In recent years, democracies around the world have witnessed the steady rise of anti-liberal, populist movements. In the face of this trend, some may think it apposite to question the power of elections to protect cherished democratic values. Among some (vocal) political scientists and philosophers today, it is common to hear concern about voter incompetence, which allegedly explains why democracy stands on shaky ground in many places.
Do we do well in thinking of voting as a likely threat to fair governance? But voting is a vehicle for justice, not a paradoxical menace to democracy. Two questions: Do people have a duty to vote, and if so, do they have a duty to vote with care? We can see voting as an act of justice in the light of a Samaritan duty of aid towards society. We have a duty of conscience to vote with care; with information and a sense of the common good, in order to help our fellow-citizens prevent injustice and ensure decently good governance. The latter can be achieved, if voters manage to elect acceptably fair-minded governments and vote out corrupt or inept ones. Voting governments in and out is not all there is to justice, but voting is a basic democratic act because elections install governments. Governments, in turn, enact policies that can have an immense influence on people’s access to primary goods like security, peace, economic stability, education, healthcare, and others. In short, governments can foster or impede justice in ways that very few other entities can.
In particular, three of the most important assumptions that critics of a putative duty to vote make are that: 1) citizens’ political knowledge is almost impossible to improve, 2) voting cannot be a matter of duty because its individual costs are higher than its individual benefits 3) if we care about the common good, we can do other things besides participating in politics, many of which will be more effective than casting a vote in large elections. To these objections, I offer the following arguments:
First, citizens’ competence is not a fact of nature and it can be modified. Political ignorance and lack of political interest may spring from structural features of the political and economic systems, not from individual cognitive failures. Blaming the individual for her lack of sufficient political knowledge entails neglecting the distorting roles of such elite-level, political party and economic factors that have a non-trivial effect on people’s incentives to know and to care about politics. Thus, focusing only on individual-level deficiencies neglects some promising approaches to improving voter competence and political knowledge.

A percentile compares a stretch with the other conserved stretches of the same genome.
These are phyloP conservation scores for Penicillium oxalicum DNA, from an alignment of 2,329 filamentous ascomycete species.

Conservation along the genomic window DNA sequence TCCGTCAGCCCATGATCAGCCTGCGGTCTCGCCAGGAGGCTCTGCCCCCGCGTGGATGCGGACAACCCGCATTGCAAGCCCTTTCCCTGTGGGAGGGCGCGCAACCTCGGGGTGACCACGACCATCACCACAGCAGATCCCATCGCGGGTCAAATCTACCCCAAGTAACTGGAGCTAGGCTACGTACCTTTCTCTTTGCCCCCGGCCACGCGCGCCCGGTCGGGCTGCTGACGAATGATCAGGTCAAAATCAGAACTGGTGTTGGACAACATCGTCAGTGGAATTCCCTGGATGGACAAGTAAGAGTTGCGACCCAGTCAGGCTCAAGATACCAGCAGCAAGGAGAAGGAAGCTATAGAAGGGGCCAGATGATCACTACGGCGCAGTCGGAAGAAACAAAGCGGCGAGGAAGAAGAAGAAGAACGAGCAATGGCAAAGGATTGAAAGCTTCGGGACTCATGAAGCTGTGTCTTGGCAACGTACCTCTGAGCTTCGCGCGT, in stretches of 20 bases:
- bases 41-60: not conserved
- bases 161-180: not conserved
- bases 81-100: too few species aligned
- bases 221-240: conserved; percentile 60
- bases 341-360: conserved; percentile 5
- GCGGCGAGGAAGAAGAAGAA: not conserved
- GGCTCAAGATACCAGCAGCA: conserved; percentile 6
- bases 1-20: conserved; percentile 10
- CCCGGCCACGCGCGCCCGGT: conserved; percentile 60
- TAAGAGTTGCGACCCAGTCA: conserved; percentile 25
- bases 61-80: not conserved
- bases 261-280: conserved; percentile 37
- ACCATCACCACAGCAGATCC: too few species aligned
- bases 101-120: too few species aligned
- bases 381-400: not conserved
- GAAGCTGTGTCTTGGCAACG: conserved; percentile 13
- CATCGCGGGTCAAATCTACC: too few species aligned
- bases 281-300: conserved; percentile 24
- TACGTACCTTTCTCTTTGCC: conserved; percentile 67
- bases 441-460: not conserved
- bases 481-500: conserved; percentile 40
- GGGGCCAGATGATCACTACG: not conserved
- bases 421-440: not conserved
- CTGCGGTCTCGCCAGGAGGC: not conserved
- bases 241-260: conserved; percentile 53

Second, voting as an individual act is not disqualified from being a duty simply because its impact is negligible, nor is it pointless to the citizen. We may have a duty to vote so as to contribute to a larger collective activity that will be impactful in terms of justice—and valuable precisely because of its justice-promoting nature. In other words, we may have a duty of “common pursuit” to join forces with others, and vote, so that we can all together help society minimize suffering in the way that a good Samaritan would. This duty of common pursuit binds everyone—regardless of their capacity to make an individual impact—because nobody has a stronger claim to being exempted from it than anyone else (under general circumstances). All are required to not shirk their duty to cooperate with others in the search of good governance.
Lastly, even though voting with sufficient knowledge is not the only way to contribute to the common good, the fact that citizens elect governments by way of elections makes it morally special. Governments have tremendous potential to affect the life of millions in a way that few other entities can; if we ought to act as good Samaritans and help the common good, partaking of the mechanism that elects governments is essential.
Even though voting is surely not the only way to affect government, it seems to be the only way to choose it, which makes it morally distinctive as a way to influence the quality of governance. This last argument does not negate the possibility that governments act wrongly by being agents of injustice and evil. My arguments operate under the assumption that the duty to vote with care is morally stringent only in a context of decent governmental responsiveness, and not in contexts of abuse or steep governmental ineptitude, where voting would be dangerous or elections would be pointless.
Elections give us the opportunity to act as good Samaritans and minimize suffering and injustice affecting our fellow-citizens. Because being a good Samaritan does not require heroism from us, my arguments for the duty to vote do not prescribe a self-sacrificial duty to be politically engaged all the time. This should not be a humanly impossible requirement, even if it is difficult for some at the moment.
Featured image credit: Photo by Parker Johnson via Unsplash.